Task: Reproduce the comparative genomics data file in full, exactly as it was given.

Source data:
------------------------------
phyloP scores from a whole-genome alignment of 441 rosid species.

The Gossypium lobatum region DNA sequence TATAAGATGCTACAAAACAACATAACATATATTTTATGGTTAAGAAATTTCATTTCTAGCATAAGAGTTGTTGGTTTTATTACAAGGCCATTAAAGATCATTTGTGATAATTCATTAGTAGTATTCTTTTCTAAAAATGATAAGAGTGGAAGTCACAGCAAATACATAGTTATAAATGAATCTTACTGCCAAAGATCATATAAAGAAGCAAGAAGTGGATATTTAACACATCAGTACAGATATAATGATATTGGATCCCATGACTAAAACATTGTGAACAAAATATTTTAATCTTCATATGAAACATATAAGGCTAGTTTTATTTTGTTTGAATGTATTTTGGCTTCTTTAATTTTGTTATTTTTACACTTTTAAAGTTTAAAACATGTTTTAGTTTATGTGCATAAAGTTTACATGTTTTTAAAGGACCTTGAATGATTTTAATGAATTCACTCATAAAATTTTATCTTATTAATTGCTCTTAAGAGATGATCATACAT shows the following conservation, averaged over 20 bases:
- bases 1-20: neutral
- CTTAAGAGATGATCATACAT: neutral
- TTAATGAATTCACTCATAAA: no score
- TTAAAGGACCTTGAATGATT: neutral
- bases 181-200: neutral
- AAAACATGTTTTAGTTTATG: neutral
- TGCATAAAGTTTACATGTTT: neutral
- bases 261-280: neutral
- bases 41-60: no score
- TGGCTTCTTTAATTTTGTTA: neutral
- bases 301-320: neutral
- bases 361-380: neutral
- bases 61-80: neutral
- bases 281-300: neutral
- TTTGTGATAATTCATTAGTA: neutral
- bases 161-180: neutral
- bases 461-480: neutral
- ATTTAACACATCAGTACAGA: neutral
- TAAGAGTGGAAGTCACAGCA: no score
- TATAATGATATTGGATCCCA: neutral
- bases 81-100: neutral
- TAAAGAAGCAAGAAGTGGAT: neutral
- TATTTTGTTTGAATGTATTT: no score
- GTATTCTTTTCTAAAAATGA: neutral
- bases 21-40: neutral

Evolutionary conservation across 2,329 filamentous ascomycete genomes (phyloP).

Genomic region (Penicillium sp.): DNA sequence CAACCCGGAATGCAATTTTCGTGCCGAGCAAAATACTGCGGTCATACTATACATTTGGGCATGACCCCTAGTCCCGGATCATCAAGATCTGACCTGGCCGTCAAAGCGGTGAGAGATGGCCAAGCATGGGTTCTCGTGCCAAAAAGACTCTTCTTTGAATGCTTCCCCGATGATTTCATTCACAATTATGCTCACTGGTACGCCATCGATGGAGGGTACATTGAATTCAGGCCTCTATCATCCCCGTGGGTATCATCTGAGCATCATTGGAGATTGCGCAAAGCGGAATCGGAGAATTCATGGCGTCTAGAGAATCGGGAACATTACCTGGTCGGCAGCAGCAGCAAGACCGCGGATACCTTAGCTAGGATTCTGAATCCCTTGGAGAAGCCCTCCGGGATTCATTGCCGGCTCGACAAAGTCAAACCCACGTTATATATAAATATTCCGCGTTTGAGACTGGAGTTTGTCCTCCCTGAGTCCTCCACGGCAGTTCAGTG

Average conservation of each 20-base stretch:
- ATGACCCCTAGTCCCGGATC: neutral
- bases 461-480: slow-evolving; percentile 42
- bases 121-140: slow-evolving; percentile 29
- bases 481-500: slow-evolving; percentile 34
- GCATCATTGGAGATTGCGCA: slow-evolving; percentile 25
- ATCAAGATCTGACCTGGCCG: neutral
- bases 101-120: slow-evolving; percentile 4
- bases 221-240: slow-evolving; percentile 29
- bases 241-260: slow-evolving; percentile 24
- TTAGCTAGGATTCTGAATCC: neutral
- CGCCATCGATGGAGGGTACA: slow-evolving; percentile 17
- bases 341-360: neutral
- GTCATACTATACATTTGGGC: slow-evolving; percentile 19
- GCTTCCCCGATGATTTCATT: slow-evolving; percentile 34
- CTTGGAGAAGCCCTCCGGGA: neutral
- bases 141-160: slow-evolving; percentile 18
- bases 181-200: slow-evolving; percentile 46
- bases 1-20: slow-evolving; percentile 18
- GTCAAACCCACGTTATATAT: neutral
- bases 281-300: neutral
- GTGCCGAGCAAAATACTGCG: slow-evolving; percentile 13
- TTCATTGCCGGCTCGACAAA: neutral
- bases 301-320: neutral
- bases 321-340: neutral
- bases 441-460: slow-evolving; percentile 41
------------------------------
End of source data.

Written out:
phyloP scores from a whole-genome alignment of 441 rosid species.

The Gossypium lobatum region DNA sequence TATAAGATGCTACAAAACAACATAACATATATTTTATGGTTAAGAAATTTCATTTCTAGCATAAGAGTTGTTGGTTTTATTACAAGGCCATTAAAGATCATTTGTGATAATTCATTAGTAGTATTCTTTTCTAAAAATGATAAGAGTGGAAGTCACAGCAAATACATAGTTATAAATGAATCTTACTGCCAAAGATCATATAAAGAAGCAAGAAGTGGATATTTAACACATCAGTACAGATATAATGATATTGGATCCCATGACTAAAACATTGTGAACAAAATATTTTAATCTTCATATGAAACATATAAGGCTAGTTTTATTTTGTTTGAATGTATTTTGGCTTCTTTAATTTTGTTATTTTTACACTTTTAAAGTTTAAAACATGTTTTAGTTTATGTGCATAAAGTTTACATGTTTTTAAAGGACCTTGAATGATTTTAATGAATTCACTCATAAAATTTTATCTTATTAATTGCTCTTAAGAGATGATCATACAT shows the following conservation, averaged over 20 bases:
- bases 1-20: neutral
- CTTAAGAGATGATCATACAT: neutral
- TTAATGAATTCACTCATAAA: no score
- TTAAAGGACCTTGAATGATT: neutral
- bases 181-200: neutral
- AAAACATGTTTTAGTTTATG: neutral
- TGCATAAAGTTTACATGTTT: neutral
- bases 261-280: neutral
- bases 41-60: no score
- TGGCTTCTTTAATTTTGTTA: neutral
- bases 301-320: neutral
- bases 361-380: neutral
- bases 61-80: neutral
- bases 281-300: neutral
- TTTGTGATAATTCATTAGTA: neutral
- bases 161-180: neutral
- bases 461-480: neutral
- ATTTAACACATCAGTACAGA: neutral
- TAAGAGTGGAAGTCACAGCA: no score
- TATAATGATATTGGATCCCA: neutral
- bases 81-100: neutral
- TAAAGAAGCAAGAAGTGGAT: neutral
- TATTTTGTTTGAATGTATTT: no score
- GTATTCTTTTCTAAAAATGA: neutral
- bases 21-40: neutral

Evolutionary conservation across 2,329 filamentous ascomycete genomes (phyloP).

Genomic region (Penicillium sp.): DNA sequence CAACCCGGAATGCAATTTTCGTGCCGAGCAAAATACTGCGGTCATACTATACATTTGGGCATGACCCCTAGTCCCGGATCATCAAGATCTGACCTGGCCGTCAAAGCGGTGAGAGATGGCCAAGCATGGGTTCTCGTGCCAAAAAGACTCTTCTTTGAATGCTTCCCCGATGATTTCATTCACAATTATGCTCACTGGTACGCCATCGATGGAGGGTACATTGAATTCAGGCCTCTATCATCCCCGTGGGTATCATCTGAGCATCATTGGAGATTGCGCAAAGCGGAATCGGAGAATTCATGGCGTCTAGAGAATCGGGAACATTACCTGGTCGGCAGCAGCAGCAAGACCGCGGATACCTTAGCTAGGATTCTGAATCCCTTGGAGAAGCCCTCCGGGATTCATTGCCGGCTCGACAAAGTCAAACCCACGTTATATATAAATATTCCGCGTTTGAGACTGGAGTTTGTCCTCCCTGAGTCCTCCACGGCAGTTCAGTG

Average conservation of each 20-base stretch:
- ATGACCCCTAGTCCCGGATC: neutral
- bases 461-480: slow-evolving; percentile 42
- bases 121-140: slow-evolving; percentile 29
- bases 481-500: slow-evolving; percentile 34
- GCATCATTGGAGATTGCGCA: slow-evolving; percentile 25
- ATCAAGATCTGACCTGGCCG: neutral
- bases 101-120: slow-evolving; percentile 4
- bases 221-240: slow-evolving; percentile 29
- bases 241-260: slow-evolving; percentile 24
- TTAGCTAGGATTCTGAATCC: neutral
- CGCCATCGATGGAGGGTACA: slow-evolving; percentile 17
- bases 341-360: neutral
- GTCATACTATACATTTGGGC: slow-evolving; percentile 19
- GCTTCCCCGATGATTTCATT: slow-evolving; percentile 34
- CTTGGAGAAGCCCTCCGGGA: neutral
- bases 141-160: slow-evolving; percentile 18
- bases 181-200: slow-evolving; percentile 46
- bases 1-20: slow-evolving; percentile 18
- GTCAAACCCACGTTATATAT: neutral
- bases 281-300: neutral
- GTGCCGAGCAAAATACTGCG: slow-evolving; percentile 13
- TTCATTGCCGGCTCGACAAA: neutral
- bases 301-320: neutral
- bases 321-340: neutral
- bases 441-460: slow-evolving; percentile 41